Set Theory in Maths

Set theory was developed to explain about collections of objects, in Maths. Basically, the definition states it is a collection of elements. These elements could be numbers, alphabets, variables, etc. The notation and symbols for sets are based on the operations performed on them. You must have also heard of subset and superset, which are the counterpart of each other.

Sets have turned out to be an invaluable tool for defining some of the most complicated mathematical structures. They are mostly used to define many real-life applications. Apart from this, there are also many types of sets, such as empty set, finite and infinite set, etc. These are explained widely with the help of Venn diagrams.

Sets in Maths

As we have already discussed, sets is a collection for different types of objects and collectively itself is called an object. For example, number 8, 10, 15, 24 are 4 distinct numbers, but when we put them together, they form a set of 4 elements, such that, {8, 10, 15, 24}.

In the same way, sets are defined in the Maths for a different pattern of numbers or elements. Such as, sets could be a collection of odd numbers, even numbers, natural numbers, whole numbers, real or complex numbers and all the set of numbers which comes in the number line.

Symbols Used For Representation of Sets

Let us see the different types of symbols we used while we learn about sets. Consider a Universal set (U) = {1, 2, 7, 9, 13, 15, 21, 23, 28, 30}

Symbol
Symbol Name
Meaning / definition
Example
{ } set a collection of elements A = {1, 7, 9, 13, 15, 23},

B = {7, 13, 15, 21}

A ∪ B union objects that belong to set A or set B A ∪ B = {1, 7, 9, 13, 15, 21, 23}
A ∩ B intersection objects that belong to both the sets, A and B A ∩ B = {7, 13, 15 }
A ⊆ B subset subset has few or all elements equal to the set {7, 15} ⊆ {7, 13, 15, 21}
A ⊄ B not subset left set not a subset of right set {1, 23} ⊄ B
A ⊂ B proper subset / strict subset subset has fewer elements than the set {7, 13, 15} ⊂ {1, 7, 9, 13, 15, 23}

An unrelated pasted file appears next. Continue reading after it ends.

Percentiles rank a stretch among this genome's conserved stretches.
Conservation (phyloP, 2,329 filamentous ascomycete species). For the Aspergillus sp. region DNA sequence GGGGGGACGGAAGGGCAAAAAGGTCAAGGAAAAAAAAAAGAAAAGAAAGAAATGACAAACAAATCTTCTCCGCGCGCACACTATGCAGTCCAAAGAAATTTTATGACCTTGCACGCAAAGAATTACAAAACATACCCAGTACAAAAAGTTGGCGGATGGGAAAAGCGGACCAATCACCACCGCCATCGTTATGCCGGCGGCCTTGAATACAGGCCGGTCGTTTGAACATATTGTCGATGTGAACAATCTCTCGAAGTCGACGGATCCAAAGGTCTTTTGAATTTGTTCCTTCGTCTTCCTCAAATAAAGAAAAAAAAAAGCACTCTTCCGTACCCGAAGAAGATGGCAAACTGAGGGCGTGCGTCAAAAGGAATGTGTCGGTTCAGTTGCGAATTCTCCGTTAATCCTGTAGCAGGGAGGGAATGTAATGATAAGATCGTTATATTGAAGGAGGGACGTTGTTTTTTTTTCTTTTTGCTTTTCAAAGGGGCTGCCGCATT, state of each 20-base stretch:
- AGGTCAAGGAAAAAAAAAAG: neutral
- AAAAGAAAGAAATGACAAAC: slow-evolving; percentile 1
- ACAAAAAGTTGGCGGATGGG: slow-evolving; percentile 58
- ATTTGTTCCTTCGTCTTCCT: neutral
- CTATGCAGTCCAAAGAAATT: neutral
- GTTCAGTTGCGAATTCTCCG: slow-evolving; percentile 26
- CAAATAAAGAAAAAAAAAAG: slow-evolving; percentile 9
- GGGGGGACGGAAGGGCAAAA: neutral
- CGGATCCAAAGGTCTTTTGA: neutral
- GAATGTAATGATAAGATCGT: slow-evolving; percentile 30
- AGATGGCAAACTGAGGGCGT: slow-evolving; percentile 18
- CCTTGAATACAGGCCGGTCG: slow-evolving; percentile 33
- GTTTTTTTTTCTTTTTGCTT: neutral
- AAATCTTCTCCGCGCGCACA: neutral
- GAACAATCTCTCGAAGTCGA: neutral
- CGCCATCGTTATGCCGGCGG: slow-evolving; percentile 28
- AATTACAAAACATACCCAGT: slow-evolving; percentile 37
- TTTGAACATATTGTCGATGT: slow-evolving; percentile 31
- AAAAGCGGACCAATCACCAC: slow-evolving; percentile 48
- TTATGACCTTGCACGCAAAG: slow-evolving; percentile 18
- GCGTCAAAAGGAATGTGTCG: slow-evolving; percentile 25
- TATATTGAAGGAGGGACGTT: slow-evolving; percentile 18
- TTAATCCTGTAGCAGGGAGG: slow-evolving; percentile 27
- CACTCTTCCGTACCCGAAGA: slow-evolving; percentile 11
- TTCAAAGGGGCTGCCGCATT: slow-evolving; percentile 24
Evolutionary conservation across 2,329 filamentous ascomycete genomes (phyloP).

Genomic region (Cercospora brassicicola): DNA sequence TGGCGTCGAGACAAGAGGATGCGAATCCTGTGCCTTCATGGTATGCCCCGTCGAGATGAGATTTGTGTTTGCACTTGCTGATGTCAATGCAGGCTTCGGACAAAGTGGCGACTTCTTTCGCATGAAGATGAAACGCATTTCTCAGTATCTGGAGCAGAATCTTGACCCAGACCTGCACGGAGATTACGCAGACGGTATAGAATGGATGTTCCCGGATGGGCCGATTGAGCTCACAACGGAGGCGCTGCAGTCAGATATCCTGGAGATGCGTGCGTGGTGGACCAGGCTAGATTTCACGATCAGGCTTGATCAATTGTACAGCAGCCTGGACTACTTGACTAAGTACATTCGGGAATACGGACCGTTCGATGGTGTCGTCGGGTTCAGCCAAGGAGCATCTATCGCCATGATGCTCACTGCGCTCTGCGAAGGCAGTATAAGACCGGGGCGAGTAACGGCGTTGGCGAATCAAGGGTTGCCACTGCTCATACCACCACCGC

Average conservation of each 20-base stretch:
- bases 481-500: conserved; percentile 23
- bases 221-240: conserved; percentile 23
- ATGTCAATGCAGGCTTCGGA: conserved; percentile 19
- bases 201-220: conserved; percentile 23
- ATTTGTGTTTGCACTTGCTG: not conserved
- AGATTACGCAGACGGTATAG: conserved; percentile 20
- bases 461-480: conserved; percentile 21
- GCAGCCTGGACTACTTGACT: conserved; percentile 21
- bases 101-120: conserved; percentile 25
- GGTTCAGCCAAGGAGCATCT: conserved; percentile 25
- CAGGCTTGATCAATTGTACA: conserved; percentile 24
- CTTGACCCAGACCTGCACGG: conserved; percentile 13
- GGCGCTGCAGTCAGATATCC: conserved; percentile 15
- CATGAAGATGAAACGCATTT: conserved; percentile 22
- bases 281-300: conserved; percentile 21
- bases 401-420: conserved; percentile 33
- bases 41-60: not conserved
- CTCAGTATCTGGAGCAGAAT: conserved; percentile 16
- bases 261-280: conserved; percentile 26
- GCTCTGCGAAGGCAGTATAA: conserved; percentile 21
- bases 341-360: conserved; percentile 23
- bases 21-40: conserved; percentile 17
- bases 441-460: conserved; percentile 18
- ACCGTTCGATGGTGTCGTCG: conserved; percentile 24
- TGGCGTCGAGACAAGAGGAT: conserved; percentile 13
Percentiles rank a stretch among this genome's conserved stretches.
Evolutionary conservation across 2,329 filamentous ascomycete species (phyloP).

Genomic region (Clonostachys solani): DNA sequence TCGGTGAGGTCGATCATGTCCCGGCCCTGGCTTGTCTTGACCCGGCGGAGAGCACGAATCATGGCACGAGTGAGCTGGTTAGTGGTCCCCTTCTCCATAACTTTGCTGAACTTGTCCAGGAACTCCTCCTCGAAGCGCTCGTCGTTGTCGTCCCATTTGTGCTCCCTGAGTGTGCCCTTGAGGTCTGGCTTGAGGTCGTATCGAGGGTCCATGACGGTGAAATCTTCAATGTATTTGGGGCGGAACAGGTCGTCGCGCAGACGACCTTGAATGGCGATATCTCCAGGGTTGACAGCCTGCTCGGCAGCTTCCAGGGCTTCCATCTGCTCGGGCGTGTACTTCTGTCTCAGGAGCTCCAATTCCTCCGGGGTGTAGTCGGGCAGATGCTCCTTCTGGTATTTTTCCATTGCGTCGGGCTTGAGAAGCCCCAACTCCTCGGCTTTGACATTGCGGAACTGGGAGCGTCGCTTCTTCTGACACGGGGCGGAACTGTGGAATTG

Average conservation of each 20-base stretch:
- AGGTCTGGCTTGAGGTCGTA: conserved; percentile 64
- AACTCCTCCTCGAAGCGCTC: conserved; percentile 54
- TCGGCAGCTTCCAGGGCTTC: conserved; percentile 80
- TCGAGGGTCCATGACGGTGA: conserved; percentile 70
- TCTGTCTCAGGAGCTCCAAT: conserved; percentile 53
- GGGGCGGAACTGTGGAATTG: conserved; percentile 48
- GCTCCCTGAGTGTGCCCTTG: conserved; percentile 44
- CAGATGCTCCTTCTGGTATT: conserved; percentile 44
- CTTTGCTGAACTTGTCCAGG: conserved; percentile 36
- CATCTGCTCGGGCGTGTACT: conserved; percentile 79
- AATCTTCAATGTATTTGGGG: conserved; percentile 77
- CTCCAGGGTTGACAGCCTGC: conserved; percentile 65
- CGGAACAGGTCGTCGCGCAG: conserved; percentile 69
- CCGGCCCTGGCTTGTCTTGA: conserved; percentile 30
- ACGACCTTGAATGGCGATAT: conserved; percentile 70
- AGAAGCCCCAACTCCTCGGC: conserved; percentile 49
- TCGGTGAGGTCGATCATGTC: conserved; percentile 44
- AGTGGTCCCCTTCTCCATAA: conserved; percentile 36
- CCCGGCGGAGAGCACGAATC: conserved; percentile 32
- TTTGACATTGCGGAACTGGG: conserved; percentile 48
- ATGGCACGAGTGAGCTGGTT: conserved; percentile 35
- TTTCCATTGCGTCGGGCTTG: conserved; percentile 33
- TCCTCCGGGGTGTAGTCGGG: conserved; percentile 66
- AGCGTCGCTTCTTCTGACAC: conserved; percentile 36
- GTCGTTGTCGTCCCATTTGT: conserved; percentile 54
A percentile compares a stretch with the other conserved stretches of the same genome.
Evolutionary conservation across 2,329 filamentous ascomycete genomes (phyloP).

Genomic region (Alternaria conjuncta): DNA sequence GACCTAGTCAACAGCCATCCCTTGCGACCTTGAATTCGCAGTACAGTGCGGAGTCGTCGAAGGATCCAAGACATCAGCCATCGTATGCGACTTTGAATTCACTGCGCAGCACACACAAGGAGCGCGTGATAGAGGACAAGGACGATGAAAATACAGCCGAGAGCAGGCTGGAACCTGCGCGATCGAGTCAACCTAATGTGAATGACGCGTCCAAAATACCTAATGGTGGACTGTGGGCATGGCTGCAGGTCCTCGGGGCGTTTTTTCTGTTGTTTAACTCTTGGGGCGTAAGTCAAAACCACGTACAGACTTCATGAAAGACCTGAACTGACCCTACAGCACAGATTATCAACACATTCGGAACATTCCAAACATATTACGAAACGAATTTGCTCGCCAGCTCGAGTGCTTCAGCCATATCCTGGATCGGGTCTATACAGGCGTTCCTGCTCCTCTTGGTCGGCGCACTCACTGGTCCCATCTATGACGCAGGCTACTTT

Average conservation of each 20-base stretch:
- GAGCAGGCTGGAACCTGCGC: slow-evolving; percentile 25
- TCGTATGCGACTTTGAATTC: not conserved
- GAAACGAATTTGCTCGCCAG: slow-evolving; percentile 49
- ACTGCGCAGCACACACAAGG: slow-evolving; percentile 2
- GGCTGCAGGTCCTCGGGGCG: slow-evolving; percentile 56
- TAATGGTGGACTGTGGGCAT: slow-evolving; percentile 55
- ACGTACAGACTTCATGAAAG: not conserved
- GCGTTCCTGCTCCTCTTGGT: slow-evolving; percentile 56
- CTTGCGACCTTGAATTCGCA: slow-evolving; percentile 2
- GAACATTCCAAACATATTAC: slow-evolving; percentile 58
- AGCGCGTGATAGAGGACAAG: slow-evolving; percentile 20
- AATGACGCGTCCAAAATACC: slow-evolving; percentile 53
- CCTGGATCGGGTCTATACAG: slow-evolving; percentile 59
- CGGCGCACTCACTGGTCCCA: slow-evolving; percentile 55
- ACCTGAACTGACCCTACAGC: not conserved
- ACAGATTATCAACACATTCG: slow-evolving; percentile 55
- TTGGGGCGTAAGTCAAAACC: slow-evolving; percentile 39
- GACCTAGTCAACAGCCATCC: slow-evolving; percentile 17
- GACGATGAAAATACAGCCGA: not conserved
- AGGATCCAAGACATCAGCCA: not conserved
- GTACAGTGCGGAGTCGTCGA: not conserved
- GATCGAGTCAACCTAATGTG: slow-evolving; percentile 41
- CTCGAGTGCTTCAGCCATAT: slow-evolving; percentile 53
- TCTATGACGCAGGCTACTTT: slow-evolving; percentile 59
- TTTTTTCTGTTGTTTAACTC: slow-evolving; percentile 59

A ⊃ B proper superset / strict superset set A has more elements than set B {1, 7, 9, 13, 15, 23} ⊃ {7. 13. 15. }
A ⊇ B superset set A has more elements or equal to the set B {1, 7, 9, 13, 15, 23} ⊃ {7. 13. 15. 21}
Ø empty set Ø = { } C = {Ø}
P (C) power set all subsets of C C = {4,7},

P(C) = {{}, {4}, {7}, {4,7}}

Given by 2s, s is number of elements in set C

A ⊅ B not superset set A is not a superset of set B {1, 7, 9, 13, 15, 23} ⊅{7, 13, 15, 21}
A = B equality both sets have the same members {7, 13,15} = {7, 13, 15}
A \ B or A-B relative complement objects that belong to A and not to B {1, 9, 23}
Ac complement all the objects that do not belong to set A We know, U = {1, 2, 7, 9, 13, 15, 21, 23, 28, 30}

Ac = {2, 21, 28, 30}

A ∆ B symmetric difference objects that belong to A or B but not to their intersection A ∆ B = {1, 9, 21, 23}
a∈B element of set membership B = {7, 13, 15, 21},

13 ∈ B

(a,b) ordered pair collection of 2 elements
x∉A not element of no set membership A = {1, 7, 9, 13, 15, 23, 5 ∉ A
|B|, #B cardinality the number of elements of set B B = {7, 13, 15, 21}, |B|=4
A×B cartesian product set of all ordered pairs from A and B {3,5} × {7,8} = {(3,7), (3,8), (5,7), (5, 8) }
N1 natural numbers / whole numbers  set (without zero) N1 = {1,2,3,4,5,…} 6 ∈ N1
N0 natural numbers / whole numbers  set (with zero) N0 = {0,1,2,3,4,…} 0 ∈ N0
Q rational numbers set Q= {x | x=a/b, a,b∈Z} 2/6 ∈ Q
Z integer numbers set Z= {…-3,-2,-1,0,1,2,3,…} -6 ∈ Z
C complex numbers set C= {z | z=a+bi, -∞<a<∞,                         -∞<b<∞} 6+2i ∈ C
R real numbers set R= {x | -∞ < x <∞} 6.343434 ∈ R

 

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